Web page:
After two days of debugging our codes on transaction handling, I’m writing this post to share my experience so others don’t have to undergo the same pain and torture. However, this post assumes that you’ve setup your Spring transactions – either via AOP or annotations. If you haven’t done so, here are some good references:
So, once you’ve setup or tried to setup transactions and failed – here are some tips how to debug your transaction management.
Enable logging. In log4j.properties, add log4j.logger.org.springframework.orm.jpa=DEBUG to enable logging of JPA transactions. This will allow you to trace the activities behind the Spring transaction processes. The logs provide detailed information about new, reused and active transactions, transaction modes, transaction commits and more. This is the best way to understand how transaction behaves on your application and gives you an insight how to fix your transactional problems.
Check your database and dialect. Dialects affect transaction handling so be sure to use the appropriate dialect for your database. Note that there are 2 dialects to define – JPA Dialect and Hibernate Dialect. JPA dialect is defined in the EntityManagerFactory while Hibernate is defined in Hibernate properties.
JPADialect is defined in EntityManagerFactory as shown below:
<bean id="entityManagerFactory" class="org.springframework.orm.jpa.LocalContainerEntityManagerFactoryBean">
<property name="dataSource"><ref bean="dataSource"/></property>
While Hibernate Dialect is defined via persistence.xml.
Watch out for listeners, they could mess up your transactions. A couple of examples about listeners (especially ApplicationListener) found online doesn’t consider transaction handling. Most of them performs data updates within the listener. This should not be the case because in doing so, you could be creating a transaction on the listener which forces all other operations to reuse that transaction. The better way of doing it is to call a service or business layer to perform transactional operations. This way, transaction is created only when the service is invoked.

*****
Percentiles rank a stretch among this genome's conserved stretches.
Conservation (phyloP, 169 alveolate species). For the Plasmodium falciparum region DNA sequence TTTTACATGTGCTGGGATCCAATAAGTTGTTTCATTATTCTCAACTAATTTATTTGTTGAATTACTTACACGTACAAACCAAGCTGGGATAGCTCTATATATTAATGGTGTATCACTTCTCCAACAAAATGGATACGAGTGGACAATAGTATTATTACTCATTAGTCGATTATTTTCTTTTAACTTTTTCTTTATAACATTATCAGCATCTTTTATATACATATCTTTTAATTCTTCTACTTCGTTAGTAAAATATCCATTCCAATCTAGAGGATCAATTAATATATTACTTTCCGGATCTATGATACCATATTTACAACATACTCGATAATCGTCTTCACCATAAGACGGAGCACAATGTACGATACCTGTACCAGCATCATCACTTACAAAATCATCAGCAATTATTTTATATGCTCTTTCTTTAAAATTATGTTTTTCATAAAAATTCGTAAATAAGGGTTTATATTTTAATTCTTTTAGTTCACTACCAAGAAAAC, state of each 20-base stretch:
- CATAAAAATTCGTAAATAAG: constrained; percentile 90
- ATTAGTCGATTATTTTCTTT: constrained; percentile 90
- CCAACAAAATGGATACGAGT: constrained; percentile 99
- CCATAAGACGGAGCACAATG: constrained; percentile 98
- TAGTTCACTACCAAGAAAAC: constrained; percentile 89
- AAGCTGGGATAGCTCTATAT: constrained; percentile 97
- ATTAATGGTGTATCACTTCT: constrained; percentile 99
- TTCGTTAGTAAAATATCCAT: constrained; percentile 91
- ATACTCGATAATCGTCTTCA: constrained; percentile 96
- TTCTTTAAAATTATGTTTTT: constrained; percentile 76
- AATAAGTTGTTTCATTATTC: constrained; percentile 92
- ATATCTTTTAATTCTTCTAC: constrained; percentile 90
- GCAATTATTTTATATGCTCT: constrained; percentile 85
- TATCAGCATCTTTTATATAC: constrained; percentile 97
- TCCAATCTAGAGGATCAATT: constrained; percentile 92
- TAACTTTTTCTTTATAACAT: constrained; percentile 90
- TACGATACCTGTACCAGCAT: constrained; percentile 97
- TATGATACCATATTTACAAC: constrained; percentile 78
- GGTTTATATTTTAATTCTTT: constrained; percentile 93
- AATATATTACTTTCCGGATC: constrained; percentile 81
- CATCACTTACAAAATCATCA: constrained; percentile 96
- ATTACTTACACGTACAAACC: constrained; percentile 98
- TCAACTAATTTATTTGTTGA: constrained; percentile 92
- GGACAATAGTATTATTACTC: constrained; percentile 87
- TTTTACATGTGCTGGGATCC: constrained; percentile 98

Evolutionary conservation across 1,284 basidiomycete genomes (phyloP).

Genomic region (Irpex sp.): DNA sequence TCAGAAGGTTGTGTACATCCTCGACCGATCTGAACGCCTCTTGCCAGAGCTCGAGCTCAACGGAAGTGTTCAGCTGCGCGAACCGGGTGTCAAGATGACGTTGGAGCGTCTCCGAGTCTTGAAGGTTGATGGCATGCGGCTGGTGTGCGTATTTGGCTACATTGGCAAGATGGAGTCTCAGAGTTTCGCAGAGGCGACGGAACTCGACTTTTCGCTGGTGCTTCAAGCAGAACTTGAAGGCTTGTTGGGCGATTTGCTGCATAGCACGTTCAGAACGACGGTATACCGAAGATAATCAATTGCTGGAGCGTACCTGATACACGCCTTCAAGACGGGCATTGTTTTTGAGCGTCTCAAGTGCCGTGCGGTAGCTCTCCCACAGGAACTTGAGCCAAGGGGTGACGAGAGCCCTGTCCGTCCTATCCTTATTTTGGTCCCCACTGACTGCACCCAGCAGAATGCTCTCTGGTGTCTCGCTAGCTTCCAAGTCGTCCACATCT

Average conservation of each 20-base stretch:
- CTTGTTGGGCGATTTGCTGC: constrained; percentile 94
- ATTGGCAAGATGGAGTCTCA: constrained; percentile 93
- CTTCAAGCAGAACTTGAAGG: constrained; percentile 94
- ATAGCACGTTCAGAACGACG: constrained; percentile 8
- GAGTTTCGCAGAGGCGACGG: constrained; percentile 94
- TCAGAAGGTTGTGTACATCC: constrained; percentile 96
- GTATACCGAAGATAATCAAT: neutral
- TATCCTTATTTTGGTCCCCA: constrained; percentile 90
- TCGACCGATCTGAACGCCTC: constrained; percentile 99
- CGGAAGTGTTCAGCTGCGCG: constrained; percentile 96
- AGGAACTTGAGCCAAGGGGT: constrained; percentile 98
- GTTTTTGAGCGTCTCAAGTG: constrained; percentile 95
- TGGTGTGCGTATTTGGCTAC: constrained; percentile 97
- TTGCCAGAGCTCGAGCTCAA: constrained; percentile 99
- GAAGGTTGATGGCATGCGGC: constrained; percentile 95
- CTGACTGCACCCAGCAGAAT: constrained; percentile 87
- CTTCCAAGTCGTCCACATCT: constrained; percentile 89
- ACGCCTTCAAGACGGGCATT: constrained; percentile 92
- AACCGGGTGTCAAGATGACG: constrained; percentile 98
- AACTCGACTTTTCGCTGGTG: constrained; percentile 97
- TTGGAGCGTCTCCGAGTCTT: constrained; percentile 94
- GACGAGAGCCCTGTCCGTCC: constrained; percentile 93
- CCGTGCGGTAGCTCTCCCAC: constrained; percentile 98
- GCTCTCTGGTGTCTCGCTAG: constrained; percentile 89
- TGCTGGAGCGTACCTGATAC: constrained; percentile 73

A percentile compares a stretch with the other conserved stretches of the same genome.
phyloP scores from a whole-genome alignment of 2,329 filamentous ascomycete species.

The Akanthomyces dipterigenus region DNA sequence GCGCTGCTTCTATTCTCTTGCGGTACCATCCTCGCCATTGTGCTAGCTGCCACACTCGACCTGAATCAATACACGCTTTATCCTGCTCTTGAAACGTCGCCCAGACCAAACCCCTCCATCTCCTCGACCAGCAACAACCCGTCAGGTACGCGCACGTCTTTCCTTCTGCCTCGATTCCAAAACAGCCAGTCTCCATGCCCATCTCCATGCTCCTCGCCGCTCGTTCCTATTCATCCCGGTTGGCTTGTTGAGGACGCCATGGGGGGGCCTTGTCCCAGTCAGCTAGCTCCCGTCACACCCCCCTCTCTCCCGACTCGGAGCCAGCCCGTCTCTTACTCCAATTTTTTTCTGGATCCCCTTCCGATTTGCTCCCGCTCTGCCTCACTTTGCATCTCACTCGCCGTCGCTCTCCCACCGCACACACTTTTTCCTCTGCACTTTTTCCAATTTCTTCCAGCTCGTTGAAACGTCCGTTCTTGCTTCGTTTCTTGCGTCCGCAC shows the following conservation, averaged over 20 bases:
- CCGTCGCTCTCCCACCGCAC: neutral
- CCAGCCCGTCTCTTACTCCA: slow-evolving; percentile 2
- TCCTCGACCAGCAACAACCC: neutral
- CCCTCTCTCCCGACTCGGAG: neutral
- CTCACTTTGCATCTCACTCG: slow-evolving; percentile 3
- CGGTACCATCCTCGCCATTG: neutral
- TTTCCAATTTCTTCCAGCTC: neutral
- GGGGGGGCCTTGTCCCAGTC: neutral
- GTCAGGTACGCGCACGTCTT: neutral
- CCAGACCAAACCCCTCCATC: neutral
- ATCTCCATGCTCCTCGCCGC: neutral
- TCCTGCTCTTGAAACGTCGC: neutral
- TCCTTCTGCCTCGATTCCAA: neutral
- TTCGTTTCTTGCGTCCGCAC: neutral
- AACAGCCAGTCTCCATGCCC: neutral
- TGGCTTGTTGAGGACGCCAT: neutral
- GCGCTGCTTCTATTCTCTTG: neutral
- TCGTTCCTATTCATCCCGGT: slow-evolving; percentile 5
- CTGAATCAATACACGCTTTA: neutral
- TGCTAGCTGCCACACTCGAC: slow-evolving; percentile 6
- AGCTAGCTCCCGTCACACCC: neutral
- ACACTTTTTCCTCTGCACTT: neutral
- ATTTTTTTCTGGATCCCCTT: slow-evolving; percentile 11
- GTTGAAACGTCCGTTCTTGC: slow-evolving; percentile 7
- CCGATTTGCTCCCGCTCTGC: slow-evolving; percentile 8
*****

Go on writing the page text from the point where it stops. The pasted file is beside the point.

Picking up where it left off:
Declare your transaction as readOnly whenever possible. Read-only transactions run faster so enable this on non-writing functions – (e.g. load, read, find, etc). Also, this avoid transaction commits on binded-data. One specific scenario is when Spring validation throws an error and data is still saved despite the validation error, this means that the data was loaded on a non-readOnly transaction and Spring transaction is committing it.
Reduce your transactional method calls. Put all your business logic function calls in one method marked with @Transactional and avoid calling other methods with their own transaction declarations. For example, if your transactions are declared on service layer, avoid calling another service method because this will trigger transactional checks which unnecessarily slows down the system. Call the DAO method directly instead. This way all your operation are contained in a single transaction declaration.
Understand propagation. Transaction propagation is hard to understand because the effects cannot be easily seen in your application… until you start performance tuning or having problems on saved data. Take note that if your transaction propagation is default, it will try to reuse existing transactions. This means that you could lose your transaction settings (e.g. readOnly), because new transaction was not created instead an existing was reused.